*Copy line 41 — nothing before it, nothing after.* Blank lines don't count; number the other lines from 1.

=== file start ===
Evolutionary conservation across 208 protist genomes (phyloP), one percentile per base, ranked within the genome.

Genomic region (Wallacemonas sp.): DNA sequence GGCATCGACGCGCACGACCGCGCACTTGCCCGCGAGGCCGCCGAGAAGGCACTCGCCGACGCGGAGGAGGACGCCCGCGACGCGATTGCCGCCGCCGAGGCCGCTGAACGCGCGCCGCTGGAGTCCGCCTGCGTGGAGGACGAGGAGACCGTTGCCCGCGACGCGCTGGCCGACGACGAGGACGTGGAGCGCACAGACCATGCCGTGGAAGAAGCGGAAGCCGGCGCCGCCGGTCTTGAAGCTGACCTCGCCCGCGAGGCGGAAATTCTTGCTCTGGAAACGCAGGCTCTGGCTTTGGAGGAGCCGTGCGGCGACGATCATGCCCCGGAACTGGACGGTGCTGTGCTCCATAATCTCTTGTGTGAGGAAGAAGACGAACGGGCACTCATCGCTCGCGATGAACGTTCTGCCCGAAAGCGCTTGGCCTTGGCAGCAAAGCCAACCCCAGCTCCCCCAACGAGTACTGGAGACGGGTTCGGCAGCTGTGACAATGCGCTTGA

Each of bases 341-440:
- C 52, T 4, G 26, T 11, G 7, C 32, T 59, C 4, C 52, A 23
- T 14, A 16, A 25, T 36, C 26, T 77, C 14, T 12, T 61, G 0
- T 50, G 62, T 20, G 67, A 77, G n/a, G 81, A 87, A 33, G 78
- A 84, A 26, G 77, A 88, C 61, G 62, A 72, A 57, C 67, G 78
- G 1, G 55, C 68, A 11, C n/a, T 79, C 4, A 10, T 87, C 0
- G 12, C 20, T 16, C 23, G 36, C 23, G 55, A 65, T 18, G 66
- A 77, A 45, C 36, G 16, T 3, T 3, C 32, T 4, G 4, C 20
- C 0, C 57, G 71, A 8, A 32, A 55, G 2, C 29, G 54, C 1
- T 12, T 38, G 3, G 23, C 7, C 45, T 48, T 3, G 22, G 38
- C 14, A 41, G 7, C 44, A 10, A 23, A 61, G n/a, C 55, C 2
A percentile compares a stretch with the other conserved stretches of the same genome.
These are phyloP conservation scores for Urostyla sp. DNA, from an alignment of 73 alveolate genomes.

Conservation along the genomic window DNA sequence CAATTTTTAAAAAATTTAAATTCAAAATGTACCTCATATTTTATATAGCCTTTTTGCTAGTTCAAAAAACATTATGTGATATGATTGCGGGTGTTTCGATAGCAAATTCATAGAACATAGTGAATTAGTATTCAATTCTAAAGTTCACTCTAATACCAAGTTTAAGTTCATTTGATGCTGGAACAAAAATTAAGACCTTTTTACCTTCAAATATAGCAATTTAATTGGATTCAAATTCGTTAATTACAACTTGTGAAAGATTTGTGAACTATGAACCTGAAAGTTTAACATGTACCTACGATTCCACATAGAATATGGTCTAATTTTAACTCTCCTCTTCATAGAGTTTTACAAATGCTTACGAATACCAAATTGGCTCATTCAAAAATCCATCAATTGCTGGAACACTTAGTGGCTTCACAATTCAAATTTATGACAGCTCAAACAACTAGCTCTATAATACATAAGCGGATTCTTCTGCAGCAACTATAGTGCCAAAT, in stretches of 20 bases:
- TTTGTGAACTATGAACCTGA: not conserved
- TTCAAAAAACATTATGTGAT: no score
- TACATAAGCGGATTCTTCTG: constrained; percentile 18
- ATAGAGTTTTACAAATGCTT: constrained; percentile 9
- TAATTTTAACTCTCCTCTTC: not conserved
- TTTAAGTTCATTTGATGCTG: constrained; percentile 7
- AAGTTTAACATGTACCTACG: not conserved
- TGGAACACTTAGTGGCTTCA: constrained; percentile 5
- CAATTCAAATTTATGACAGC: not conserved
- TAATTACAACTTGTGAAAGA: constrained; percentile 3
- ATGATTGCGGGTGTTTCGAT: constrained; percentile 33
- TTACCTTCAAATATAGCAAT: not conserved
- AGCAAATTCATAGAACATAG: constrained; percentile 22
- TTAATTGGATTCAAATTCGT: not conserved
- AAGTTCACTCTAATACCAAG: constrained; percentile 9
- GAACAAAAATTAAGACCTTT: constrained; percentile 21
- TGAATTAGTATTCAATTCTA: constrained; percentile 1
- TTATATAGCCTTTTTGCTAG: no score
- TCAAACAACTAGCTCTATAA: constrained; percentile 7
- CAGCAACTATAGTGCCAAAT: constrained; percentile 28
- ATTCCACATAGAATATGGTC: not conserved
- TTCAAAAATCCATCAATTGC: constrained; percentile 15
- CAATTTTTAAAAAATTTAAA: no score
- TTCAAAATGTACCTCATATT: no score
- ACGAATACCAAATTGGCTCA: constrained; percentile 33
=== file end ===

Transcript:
- ACGAATACCAAATTGGCTCA: constrained; percentile 33